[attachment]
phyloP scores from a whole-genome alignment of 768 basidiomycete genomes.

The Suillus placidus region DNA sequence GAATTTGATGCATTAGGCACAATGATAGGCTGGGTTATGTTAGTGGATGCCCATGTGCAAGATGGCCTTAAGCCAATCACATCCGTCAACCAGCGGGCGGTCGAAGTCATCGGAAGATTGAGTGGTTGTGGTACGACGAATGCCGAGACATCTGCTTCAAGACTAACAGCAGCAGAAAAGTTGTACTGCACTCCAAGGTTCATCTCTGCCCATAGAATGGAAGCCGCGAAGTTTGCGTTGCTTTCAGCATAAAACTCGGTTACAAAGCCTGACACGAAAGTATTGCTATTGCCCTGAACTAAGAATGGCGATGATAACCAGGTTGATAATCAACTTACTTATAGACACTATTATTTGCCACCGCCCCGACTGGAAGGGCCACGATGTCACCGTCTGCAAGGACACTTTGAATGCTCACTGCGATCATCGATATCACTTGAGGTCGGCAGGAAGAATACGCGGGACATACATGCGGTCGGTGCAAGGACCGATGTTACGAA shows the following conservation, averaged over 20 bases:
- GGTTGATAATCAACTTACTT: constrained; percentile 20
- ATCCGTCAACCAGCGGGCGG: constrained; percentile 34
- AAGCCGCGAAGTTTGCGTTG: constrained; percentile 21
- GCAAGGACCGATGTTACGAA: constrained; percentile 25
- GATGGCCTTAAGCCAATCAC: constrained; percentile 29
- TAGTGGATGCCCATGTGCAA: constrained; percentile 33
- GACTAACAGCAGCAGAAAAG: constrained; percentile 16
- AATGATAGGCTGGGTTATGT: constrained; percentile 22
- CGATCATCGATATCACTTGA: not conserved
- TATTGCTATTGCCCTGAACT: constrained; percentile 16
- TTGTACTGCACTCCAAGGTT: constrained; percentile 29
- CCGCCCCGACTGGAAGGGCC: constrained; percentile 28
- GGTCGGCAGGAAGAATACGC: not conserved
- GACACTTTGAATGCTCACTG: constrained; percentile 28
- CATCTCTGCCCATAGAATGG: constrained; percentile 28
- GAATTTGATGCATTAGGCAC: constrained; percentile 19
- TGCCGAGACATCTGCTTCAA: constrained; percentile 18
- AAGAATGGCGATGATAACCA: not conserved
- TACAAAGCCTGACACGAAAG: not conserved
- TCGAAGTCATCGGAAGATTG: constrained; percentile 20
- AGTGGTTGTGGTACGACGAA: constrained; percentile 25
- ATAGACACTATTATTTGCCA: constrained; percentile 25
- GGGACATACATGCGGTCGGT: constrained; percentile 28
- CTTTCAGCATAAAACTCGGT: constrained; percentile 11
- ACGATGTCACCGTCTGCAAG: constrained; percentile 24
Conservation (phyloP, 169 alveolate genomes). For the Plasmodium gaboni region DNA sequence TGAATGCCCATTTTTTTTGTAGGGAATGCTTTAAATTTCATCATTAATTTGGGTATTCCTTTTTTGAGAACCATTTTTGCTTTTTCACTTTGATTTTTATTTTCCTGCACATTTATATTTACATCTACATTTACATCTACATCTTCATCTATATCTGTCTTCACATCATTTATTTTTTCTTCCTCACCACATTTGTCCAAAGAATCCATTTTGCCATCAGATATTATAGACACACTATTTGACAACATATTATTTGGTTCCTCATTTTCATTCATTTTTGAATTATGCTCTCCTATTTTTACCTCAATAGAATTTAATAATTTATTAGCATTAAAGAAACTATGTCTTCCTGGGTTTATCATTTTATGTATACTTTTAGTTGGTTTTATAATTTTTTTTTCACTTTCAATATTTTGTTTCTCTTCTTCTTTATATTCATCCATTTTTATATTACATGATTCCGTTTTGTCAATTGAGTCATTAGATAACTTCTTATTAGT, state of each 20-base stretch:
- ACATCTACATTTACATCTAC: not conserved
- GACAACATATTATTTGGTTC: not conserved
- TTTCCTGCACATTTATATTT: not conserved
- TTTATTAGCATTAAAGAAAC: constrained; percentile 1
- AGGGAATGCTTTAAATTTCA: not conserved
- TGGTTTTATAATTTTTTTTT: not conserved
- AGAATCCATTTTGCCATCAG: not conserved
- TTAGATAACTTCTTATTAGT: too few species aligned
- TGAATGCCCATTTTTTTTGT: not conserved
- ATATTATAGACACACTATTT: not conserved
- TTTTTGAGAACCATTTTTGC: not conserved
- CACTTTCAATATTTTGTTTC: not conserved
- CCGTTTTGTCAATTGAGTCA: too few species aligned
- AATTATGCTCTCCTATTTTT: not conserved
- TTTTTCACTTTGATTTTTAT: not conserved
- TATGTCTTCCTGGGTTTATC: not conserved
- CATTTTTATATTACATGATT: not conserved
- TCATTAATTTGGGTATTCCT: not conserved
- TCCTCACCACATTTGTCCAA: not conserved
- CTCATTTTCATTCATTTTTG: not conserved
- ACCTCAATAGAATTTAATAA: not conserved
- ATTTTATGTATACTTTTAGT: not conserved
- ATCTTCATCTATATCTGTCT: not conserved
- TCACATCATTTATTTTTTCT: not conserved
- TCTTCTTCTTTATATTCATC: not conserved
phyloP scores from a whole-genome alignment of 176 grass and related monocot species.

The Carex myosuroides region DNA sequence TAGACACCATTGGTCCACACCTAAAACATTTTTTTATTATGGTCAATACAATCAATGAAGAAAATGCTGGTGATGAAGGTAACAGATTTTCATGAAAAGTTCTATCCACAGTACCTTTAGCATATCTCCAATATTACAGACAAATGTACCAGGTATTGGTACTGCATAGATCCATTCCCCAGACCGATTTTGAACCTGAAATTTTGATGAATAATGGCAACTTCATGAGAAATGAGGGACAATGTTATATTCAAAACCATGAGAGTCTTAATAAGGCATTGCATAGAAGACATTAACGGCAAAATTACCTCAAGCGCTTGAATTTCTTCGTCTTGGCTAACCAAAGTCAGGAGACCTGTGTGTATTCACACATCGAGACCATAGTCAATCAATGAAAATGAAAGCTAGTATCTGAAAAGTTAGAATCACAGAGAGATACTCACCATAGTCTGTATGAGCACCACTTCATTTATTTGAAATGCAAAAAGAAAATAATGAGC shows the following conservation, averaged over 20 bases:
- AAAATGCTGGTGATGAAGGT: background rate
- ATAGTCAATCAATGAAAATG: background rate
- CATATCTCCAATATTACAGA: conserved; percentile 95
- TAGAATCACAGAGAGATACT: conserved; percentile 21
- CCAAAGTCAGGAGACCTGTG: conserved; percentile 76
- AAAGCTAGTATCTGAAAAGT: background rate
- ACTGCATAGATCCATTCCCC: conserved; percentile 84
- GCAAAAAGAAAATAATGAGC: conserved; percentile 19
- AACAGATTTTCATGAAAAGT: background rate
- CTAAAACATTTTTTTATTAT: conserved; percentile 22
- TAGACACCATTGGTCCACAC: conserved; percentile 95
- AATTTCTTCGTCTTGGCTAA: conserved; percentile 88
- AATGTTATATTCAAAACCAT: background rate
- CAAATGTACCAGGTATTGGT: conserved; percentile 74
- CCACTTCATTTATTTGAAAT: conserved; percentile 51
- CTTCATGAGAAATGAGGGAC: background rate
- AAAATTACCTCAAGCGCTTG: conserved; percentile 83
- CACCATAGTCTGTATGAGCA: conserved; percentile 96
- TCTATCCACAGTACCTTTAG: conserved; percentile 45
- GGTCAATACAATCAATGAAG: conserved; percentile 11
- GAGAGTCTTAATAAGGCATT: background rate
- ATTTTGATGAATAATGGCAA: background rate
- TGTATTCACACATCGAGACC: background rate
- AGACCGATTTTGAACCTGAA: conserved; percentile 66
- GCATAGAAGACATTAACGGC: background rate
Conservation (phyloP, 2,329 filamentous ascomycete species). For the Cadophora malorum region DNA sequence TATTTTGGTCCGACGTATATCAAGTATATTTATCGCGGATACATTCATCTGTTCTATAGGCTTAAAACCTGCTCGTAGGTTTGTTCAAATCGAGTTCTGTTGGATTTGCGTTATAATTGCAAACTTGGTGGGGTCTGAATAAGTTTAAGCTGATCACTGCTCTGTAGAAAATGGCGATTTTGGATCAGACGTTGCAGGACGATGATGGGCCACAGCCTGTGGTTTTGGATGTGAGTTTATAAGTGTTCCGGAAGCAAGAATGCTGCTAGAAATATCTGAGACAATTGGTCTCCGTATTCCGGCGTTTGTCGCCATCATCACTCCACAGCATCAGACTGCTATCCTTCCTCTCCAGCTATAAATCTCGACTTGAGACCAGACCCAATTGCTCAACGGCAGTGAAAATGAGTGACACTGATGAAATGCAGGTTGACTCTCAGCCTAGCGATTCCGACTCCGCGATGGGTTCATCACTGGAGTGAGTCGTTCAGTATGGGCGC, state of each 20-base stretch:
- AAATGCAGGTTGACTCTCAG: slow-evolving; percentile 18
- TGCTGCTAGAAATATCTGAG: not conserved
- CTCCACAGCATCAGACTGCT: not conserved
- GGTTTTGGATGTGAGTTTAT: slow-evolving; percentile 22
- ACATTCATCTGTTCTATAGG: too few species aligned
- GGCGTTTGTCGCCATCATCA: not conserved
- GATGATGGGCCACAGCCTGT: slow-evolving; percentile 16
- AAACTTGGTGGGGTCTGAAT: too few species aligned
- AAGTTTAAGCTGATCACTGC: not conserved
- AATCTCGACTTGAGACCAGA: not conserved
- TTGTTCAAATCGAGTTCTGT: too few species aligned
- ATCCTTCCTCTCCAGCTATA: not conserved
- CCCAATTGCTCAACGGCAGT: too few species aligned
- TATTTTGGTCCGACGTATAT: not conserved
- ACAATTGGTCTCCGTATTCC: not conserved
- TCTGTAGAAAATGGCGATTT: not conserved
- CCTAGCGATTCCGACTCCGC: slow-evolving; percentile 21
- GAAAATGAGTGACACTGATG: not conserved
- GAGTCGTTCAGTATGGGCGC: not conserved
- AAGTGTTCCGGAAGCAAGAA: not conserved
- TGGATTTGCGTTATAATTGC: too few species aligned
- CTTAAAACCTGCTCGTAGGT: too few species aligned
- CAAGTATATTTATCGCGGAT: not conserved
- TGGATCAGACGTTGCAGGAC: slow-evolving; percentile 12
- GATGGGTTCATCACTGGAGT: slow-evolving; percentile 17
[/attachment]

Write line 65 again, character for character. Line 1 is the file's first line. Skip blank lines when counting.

- CTAAAACATTTTTTTATTAT: conserved; percentile 22